Who was King Abijah in the Bible?King Abijah, son of King Rehoboam, was a king who did wicked in God's eyes: "And he walked in all the sins that his father did before him, and his heart was not wholly true to the LORD his God, as the heart of David his father" (1 Kings 15:3). His short reign of only three years (913—911 BC) was filled with war between Abijah and King Jeroboam of Israel, because Abijah, like his father Rehoboam, was trying to reclaim Israel's northern ten tribes to be a part of his kingdom of Judah (1 Kings 15:6). King Abijah is sometimes referred to as King Abiah or King Abijam.
Not all of Abijah's battles were losses. In 2 Chronicles 13, King Abijah and his 400,000 men had a victory in battle over Jeroboam and his army of 800,000 men. During this battle, Abijah stood up to Jeroboam saying how his kingdom of Judah was upholding God's covenant with Israel while the ten northern tribes had not. Jeroboam had gotten rid of the Levites and allowed people to becomes priests of false gods, if they wanted to. This is one time that King Abijah truly honored the Lord by standing up for righteousness. He said to Jeroboam: "Behold, God is with us at our head, and his priests with their battle trumpets to sound the call to battle against you. O sons of Israel, do not fight against the LORD, the God of your fathers, for you cannot succeed" (2 Chronicles 13:12). In this battle, the men from Judah called out to the Lord for help, the priests who were with them in battle blew their trumpets, and God gave them the victory (2 Chronicles 13:14–15). After this victory for Abijah, King Jeroboam did not have the same level of strength as before: "Jeroboam did not recover his power in the days of Abijah. And the Lord struck him down, and he died. But Abijah grew mighty. And he took fourteen wives and had twenty-two sons and sixteen daughters" (2 Chronicles 13:20–21)." After Abijah died, Judah and Israel experienced a season of peace for ten years (2 Chronicles 14:1).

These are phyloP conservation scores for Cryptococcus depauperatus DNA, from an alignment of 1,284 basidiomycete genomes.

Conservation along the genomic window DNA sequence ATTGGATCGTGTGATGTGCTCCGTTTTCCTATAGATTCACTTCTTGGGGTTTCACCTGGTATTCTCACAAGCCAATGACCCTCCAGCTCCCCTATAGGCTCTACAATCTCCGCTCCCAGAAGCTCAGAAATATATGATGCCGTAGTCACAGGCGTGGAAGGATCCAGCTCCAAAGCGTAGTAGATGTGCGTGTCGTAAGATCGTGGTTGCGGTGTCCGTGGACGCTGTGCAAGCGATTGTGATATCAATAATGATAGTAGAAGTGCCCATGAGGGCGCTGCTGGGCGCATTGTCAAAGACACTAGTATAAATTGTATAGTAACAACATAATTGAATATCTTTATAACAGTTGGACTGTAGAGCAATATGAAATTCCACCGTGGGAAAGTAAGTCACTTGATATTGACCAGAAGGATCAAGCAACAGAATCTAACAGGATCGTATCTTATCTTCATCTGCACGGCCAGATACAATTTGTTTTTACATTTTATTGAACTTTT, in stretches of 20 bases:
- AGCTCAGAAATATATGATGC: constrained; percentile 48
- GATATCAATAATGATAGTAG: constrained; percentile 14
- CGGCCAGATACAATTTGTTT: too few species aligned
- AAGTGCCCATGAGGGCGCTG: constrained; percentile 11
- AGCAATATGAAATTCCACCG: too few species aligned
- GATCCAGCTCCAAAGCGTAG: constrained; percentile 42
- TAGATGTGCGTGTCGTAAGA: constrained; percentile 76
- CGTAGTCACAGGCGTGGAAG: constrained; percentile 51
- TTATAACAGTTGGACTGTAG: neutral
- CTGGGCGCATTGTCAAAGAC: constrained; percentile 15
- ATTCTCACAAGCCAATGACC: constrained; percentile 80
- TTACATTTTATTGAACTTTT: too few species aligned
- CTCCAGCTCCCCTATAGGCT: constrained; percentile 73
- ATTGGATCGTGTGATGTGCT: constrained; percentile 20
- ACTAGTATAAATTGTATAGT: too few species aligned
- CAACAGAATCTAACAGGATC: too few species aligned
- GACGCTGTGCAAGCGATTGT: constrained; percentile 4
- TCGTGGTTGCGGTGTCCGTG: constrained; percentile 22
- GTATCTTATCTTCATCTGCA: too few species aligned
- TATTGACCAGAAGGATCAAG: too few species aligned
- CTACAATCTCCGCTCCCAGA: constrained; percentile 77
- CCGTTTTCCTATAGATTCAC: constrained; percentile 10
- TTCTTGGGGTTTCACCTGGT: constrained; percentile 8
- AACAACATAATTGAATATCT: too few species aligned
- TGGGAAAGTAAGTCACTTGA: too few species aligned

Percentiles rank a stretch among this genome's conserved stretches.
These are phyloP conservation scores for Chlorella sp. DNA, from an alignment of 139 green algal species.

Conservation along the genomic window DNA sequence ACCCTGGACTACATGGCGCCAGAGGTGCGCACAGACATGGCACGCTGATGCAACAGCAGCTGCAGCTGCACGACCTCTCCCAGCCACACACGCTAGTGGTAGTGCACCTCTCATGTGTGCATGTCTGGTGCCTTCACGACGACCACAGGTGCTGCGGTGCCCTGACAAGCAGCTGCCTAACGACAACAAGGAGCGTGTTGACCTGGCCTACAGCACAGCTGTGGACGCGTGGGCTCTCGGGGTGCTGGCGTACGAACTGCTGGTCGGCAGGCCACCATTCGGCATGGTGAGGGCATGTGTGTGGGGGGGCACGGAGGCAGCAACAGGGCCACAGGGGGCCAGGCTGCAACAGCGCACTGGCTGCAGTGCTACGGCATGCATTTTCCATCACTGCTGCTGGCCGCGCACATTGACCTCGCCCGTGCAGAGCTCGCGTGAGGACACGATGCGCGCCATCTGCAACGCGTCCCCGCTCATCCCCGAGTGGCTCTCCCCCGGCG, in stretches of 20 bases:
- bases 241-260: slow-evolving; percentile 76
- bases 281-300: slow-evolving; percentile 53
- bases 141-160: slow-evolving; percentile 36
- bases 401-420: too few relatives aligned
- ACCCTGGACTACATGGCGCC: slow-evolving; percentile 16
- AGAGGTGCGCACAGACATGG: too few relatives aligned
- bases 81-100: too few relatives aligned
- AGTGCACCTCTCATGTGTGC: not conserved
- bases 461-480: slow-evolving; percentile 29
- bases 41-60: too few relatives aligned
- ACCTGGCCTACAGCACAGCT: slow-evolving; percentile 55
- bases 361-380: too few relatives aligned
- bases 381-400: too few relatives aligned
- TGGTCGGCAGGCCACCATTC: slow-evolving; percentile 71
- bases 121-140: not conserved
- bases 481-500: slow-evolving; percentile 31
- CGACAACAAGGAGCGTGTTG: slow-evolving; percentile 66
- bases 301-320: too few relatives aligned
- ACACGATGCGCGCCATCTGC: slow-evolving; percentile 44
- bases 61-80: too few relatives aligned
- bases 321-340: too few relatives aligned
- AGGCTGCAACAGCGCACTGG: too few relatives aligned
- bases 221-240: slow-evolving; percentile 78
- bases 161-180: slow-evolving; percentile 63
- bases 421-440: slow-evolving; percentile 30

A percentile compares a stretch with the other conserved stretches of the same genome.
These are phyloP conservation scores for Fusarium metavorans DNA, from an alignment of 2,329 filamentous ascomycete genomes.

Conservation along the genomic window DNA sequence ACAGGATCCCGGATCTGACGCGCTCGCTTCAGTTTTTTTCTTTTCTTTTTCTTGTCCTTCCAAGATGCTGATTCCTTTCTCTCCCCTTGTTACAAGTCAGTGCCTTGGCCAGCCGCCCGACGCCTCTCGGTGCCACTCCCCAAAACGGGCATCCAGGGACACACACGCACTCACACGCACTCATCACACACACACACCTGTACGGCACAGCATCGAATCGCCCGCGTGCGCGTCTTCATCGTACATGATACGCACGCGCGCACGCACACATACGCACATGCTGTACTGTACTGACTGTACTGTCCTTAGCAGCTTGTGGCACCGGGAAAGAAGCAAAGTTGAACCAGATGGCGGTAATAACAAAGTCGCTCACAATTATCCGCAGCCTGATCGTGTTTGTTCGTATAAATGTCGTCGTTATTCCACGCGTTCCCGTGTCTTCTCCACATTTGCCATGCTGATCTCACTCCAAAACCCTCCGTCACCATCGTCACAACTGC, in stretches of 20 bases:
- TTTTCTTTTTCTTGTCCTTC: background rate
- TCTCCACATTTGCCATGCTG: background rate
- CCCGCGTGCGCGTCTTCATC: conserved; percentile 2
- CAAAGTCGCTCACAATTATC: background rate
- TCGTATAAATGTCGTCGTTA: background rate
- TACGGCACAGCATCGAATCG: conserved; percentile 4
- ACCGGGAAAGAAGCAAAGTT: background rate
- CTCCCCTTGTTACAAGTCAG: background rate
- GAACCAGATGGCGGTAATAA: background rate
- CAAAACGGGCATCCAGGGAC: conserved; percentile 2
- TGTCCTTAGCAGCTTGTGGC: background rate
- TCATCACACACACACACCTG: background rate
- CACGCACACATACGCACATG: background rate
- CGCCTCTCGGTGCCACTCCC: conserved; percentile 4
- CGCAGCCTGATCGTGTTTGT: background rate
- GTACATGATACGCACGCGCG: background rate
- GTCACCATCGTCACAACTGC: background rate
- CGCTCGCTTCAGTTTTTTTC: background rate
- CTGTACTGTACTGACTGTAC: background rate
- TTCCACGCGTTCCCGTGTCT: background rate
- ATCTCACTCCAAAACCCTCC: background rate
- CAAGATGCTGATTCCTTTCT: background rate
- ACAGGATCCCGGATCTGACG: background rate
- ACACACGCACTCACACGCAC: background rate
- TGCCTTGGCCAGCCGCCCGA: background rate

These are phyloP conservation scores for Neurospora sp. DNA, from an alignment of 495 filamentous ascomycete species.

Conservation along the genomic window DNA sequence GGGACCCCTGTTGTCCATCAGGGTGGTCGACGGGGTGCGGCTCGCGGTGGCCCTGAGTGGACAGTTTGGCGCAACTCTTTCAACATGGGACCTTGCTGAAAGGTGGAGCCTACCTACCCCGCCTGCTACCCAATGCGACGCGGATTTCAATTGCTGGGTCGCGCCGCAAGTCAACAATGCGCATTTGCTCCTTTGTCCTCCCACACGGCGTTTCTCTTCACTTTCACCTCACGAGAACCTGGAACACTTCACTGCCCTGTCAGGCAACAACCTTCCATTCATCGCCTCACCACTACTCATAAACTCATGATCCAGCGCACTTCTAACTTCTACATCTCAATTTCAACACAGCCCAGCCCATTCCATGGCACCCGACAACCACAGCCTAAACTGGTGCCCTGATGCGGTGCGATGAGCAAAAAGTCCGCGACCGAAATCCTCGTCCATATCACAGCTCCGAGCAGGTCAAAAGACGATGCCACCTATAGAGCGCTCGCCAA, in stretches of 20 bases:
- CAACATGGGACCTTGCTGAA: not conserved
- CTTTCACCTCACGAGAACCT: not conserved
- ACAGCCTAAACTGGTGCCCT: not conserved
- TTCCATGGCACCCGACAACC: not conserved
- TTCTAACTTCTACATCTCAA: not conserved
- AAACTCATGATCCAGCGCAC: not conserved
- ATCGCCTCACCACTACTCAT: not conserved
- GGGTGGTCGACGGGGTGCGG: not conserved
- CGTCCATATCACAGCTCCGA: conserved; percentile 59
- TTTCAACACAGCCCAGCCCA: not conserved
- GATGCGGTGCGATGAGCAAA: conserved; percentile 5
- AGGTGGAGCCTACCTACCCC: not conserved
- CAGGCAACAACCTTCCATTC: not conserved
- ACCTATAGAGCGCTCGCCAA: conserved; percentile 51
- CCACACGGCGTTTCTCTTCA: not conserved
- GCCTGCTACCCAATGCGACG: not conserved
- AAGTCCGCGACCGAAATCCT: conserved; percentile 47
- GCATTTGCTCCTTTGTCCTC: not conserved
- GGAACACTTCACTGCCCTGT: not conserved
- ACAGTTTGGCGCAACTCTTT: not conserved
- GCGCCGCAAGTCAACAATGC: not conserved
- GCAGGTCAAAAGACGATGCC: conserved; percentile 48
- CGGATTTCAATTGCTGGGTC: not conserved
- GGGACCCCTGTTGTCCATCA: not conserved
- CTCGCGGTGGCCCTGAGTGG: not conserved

Maacah, or Micaiah, was Abijah's mother and she seemingly held authority during his reign and into the reign of his son, Asa. King Asa "did what was good and right in the eyes of the LORD his God" (2 Chronicles 14:2) and brought righteous renewal and reforms to Judah. As a part of this process, he demoted his grandmother Maacah, because she advocated for the worship of the false god, Asherah (1 Kings 15:13).
God mercifully granted King Abijah victory over Israel, but overall, Abijah had the unfortunate legacy of doing evil in God's sight. Just like his father Rehoboam, Abijah was not fully committed to the Lord in his heart or actions (2 Chronicles 12:13–14; 1 Kings 15:1–3).
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